February 21, 2015

Goodbye Blue Sky and Good Riddance

By In Blogs, Brian Jacobson

I was reminded the other day of one of my favorite songs from Pink Floyd, probably one of the lesser known songs from their album “The Wall”. You have to hear the original version from the album to get the full affect. It starts out with birds chirping and slowly the sound of an airplane humming in the background before the voice of young boy saying “Look mummy, there’s an airplane up in the sky.”

“Did you see the frightened ones
Did you hear the falling bombs
Did you ever wonder
Why we had to run for shelter
When the promise of a brave new world
Unfurled beneath a clear blue sky

Did you see the frightened ones
Did you hear the falling bombs
The flames are all long gone
But the pain lingers on
Goodbye blue sky
Goodbye blue sky

Growing up in Minnesota I endured some long winters. It wasn’t the cold though that would bother me; it was the cloudy dreariness that would drag on for days. The sky was just a seamless wall of indistinguishable clouds from one end to the other. It was like looking at a blur that had nothing to see at the other end of it. Everything became gray. Even your car would turn gray from the salt. The days were so short and the sky was so dark that sometimes it didn’t even feel like the sun even rose that day. But when it was sunny it could be -20 and you would feel warm. The snow shined brighter or it melted away and you felt like spring was around the corner. I can’t imagine wishing for it to be cloudy, to despise and fear the sunshine would be like wanting to live under the White Witch in Narnia instead of Aslan.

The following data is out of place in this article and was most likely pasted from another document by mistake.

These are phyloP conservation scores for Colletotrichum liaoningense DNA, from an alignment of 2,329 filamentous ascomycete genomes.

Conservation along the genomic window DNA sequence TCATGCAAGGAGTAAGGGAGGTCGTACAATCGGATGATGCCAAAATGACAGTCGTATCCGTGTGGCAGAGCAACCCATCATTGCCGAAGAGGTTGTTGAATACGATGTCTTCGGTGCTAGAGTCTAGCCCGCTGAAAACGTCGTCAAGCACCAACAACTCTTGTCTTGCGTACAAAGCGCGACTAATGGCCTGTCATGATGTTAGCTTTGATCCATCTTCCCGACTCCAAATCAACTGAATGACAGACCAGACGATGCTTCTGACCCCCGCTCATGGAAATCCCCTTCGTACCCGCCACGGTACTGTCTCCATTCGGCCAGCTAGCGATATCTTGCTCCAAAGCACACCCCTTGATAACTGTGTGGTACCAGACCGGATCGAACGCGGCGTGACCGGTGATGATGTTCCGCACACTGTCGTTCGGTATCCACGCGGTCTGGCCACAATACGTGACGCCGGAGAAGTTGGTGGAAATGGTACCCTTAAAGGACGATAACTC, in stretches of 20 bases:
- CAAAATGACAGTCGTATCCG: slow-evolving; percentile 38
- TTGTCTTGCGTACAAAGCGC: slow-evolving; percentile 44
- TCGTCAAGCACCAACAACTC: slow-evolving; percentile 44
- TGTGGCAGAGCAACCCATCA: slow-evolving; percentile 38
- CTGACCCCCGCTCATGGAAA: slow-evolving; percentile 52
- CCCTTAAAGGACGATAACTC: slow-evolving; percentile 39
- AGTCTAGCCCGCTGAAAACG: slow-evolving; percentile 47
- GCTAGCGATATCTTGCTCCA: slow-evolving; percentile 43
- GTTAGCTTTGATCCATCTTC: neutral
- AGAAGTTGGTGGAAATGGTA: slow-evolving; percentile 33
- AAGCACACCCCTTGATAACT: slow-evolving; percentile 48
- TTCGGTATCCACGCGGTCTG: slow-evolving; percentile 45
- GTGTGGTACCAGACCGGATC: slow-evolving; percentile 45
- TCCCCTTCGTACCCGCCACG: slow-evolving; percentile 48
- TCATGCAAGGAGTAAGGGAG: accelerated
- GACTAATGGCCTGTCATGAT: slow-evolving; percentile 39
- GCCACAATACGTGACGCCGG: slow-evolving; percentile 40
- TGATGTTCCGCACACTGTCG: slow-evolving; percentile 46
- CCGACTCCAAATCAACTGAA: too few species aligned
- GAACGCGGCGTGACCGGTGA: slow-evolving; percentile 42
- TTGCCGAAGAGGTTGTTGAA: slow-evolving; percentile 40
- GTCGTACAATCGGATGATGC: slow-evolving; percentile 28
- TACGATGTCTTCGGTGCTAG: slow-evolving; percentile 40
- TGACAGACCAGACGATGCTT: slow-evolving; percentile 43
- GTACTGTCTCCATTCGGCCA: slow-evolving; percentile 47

I was reminded of this song by two different testimonies before the senate from actual individuals living under U.S. drones. The first was a year ago by Rafiq ur-Rehman. Most chilling though was the testimony of his son Zubair and daughter Nabeela.[2] Zubair, Rafiq’s 13 year old son, recounts the story of how we was walking home from school when suddenly the drones they had always heard humming above fired upon his home killing his grandmother and injury his siblings. The most dignified way to say it is that she was simply gone. No burial or proper funeral as the family saw fit for their grandmother but as in Zubair’s own words “It was like she was exploded to pieces.” The flames are all long gone but the pain lingers on.